A BASEBALL FAN FIRST
Client services manager Justin Hallenbeck ’05 is one of those Panthers. He has a degree in business administration focusing on management and marketing. He began his Angels tenure with a six-month seasonal position in sales and has now built a career that spans 10 opening days.
“I wasn’t sure in what capacity, but I was telling myself if I cannot play for them I’d like to work for them,” Hallenbeck says. “I still tell my clients today I am a baseball fan first, then I work here.
“The cherry on top is seeing that field every day and being responsible for putting fans like me in the seats,” he adds. “I make sure to look at the field daily, and of course I stop what I am doing when (all-star player) Mike Trout is up.”
Off the field, both Blevins and Hallenbeck hold thoughts of teamwork and service close to heart. For Blevins, a special moment came last May, when, through one of his group clients, he met a couple whose son, Jack, had been diagnosed with cancer in 2013. While celebrating Jack’s completion of chemotherapy, Blevins was reminded of how impactful the Angels’ organization can be.
“We were able to get Jack, his brothers and his parents down to the field during batting practice,” Blevins recalls. “They had the opportunity to interact with players and go into the dugout to meet Mike Trout. Just seeing the love and excitement the family shared throughout the experience was extremely rewarding and humbling for me.”
Brian Sanders ’03 also played baseball for Chapman, and he has been with the Angels since 2007. Now he’s senior director of ballpark operations.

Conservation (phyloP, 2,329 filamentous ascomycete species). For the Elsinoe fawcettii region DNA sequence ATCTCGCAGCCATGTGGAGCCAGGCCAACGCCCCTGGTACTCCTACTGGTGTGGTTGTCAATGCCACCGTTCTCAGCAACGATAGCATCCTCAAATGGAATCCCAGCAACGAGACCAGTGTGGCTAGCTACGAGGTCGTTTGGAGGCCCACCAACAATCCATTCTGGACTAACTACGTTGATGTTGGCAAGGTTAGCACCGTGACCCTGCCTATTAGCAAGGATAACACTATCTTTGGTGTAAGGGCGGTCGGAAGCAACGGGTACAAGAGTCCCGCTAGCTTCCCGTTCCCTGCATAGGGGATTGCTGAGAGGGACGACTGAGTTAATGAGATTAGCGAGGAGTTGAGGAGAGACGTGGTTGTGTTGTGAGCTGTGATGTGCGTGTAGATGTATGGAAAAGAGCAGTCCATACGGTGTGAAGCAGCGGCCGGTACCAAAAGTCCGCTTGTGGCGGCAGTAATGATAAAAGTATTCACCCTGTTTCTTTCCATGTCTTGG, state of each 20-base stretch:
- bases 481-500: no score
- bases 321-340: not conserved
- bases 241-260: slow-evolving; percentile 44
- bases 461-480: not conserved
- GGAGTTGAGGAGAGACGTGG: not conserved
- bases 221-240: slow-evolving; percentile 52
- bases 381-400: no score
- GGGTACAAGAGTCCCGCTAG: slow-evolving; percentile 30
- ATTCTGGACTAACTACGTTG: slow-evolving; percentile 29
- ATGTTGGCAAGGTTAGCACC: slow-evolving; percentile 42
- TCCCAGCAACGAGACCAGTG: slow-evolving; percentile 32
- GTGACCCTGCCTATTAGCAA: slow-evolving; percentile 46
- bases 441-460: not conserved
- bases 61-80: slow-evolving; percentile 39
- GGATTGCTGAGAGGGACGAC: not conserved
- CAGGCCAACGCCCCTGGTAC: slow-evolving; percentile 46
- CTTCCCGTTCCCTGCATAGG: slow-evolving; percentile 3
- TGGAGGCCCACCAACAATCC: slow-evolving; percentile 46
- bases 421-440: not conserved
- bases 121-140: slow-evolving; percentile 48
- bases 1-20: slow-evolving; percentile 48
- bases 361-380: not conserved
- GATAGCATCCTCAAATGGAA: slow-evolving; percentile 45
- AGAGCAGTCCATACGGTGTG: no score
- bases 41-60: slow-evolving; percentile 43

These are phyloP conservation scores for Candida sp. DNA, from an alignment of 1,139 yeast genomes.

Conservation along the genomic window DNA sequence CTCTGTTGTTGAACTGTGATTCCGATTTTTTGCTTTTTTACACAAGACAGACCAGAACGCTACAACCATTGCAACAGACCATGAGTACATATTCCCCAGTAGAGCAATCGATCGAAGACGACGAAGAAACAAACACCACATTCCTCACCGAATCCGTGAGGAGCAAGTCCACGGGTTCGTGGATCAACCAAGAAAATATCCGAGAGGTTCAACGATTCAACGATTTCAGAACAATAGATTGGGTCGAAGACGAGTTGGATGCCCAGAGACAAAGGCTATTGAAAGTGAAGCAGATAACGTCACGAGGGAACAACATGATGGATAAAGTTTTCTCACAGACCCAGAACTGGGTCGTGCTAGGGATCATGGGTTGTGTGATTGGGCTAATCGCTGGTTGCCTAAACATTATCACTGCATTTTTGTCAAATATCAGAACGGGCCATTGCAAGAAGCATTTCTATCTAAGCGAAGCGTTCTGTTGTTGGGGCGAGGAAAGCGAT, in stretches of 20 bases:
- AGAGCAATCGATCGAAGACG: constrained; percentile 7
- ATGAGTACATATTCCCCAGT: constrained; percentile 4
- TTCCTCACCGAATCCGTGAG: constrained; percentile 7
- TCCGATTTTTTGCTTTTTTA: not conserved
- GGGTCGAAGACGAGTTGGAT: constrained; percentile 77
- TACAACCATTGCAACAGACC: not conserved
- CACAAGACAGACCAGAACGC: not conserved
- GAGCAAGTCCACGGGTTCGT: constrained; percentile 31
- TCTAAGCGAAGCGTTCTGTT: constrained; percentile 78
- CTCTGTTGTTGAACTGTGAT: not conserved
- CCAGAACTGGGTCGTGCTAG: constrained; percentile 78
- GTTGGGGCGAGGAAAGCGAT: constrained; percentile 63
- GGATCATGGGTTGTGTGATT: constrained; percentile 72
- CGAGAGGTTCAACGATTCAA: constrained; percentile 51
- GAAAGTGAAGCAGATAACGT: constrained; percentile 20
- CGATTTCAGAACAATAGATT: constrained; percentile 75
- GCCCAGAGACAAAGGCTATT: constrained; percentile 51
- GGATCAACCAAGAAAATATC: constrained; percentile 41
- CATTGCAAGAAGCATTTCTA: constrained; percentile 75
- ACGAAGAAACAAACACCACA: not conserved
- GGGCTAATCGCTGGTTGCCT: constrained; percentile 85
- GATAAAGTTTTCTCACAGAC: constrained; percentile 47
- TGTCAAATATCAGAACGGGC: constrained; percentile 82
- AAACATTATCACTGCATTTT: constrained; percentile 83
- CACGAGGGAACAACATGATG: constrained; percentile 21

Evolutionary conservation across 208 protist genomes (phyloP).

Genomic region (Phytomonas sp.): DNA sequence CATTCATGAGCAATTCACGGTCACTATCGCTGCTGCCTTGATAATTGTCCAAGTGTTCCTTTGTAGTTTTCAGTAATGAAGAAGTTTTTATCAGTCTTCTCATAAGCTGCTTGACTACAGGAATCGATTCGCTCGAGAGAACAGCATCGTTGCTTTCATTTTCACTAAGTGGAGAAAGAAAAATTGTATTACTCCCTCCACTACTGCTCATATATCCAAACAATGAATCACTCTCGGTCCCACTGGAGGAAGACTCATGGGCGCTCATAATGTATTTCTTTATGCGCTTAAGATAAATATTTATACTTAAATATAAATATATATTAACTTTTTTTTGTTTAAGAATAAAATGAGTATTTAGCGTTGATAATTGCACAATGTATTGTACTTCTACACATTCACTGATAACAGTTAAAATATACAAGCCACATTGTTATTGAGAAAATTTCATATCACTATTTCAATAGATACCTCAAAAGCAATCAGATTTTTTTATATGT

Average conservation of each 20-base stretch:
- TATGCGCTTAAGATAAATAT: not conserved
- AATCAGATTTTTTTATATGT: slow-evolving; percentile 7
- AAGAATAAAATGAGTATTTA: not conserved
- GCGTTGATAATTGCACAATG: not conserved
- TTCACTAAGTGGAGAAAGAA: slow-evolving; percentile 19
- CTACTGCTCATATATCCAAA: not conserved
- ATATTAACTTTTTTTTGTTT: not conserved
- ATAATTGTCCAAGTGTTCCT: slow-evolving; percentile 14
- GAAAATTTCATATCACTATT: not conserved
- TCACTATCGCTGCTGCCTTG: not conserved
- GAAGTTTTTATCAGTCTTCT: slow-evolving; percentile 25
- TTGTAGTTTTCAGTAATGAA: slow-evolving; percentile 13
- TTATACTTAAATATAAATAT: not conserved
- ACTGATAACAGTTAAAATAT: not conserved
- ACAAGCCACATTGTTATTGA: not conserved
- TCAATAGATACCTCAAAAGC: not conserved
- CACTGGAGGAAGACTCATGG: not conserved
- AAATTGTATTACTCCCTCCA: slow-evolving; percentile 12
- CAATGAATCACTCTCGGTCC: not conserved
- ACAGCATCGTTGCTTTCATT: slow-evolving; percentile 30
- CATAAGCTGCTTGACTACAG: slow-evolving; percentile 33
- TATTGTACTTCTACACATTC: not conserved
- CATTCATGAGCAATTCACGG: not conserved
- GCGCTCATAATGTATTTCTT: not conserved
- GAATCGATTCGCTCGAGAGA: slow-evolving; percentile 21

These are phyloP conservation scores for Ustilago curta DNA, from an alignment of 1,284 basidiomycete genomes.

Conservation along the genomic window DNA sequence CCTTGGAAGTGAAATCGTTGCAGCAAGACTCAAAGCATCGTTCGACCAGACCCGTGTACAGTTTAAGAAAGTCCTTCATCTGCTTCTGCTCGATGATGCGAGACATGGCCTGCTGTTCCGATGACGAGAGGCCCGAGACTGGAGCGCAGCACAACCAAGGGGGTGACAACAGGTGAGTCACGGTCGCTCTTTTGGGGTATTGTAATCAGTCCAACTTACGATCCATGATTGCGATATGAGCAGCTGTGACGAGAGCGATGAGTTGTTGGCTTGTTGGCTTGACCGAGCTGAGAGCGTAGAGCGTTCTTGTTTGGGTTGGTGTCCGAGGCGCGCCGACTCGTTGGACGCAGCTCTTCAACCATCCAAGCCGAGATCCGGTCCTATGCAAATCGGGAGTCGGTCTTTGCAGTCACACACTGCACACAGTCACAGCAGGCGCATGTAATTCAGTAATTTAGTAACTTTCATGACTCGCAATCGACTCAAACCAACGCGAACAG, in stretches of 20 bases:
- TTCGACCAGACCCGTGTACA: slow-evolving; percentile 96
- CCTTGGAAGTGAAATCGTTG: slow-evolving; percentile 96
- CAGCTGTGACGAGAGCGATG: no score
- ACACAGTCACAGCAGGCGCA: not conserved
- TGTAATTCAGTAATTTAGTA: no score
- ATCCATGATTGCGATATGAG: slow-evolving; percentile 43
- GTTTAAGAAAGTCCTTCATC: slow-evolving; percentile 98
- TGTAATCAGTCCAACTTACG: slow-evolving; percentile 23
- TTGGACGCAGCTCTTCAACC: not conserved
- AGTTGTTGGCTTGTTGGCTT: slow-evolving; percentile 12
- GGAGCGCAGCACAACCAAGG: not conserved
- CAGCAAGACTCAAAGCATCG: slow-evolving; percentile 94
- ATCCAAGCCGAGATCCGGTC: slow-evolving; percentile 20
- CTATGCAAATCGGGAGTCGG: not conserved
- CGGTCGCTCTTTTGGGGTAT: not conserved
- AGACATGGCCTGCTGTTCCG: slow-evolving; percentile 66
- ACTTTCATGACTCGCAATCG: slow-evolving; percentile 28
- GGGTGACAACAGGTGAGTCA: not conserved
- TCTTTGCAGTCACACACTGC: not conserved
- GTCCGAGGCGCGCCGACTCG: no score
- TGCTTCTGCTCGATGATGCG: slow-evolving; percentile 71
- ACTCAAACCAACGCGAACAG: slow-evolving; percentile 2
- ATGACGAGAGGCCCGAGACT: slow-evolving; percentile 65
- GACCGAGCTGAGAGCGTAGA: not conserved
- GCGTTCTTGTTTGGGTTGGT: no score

“I always wanted to work in sports, but I had no clue how passionate I would be about my role until I was a part of the organization,” Sanders says.
At Chapman, Sanders’ professors provided him with a great sense of real-world knowledge that translated into professional success, he says.
“Make contact with as many people as you can who are involved in an organization,” advises Sanders, whose degree is in business administration. “You never know when putting a face to a name might come in handy in the future.”
As one of the more recent Chapman alumni who have joined the Angels, social media coordinator Tara Nicodemo ’13 didn’t have an immediate affinity for the team. She grew up going to Philadelphia Phillies games, then tilted toward the Angels during her time at Chapman.
“It’s been fabulous,” says Nicodemo, who started on opening day last season. “I’ve learned so much. My personal experience at Chapman definitely helped me with this job, because it’s so fast-paced and you have to be on top of everything 24 hours a day with social media. It’s been the experience of a lifetime.”
Chapman alumni now with the Angels say they are eager to help Panther undergraduates develop their own paths to rewarding experiences in professional sports.
“I would like to be a part of assisting Chapman students with getting into the sports industry,” Hallenbeck says. “Having as many grads working here now as we do, I think we can really be a resource.”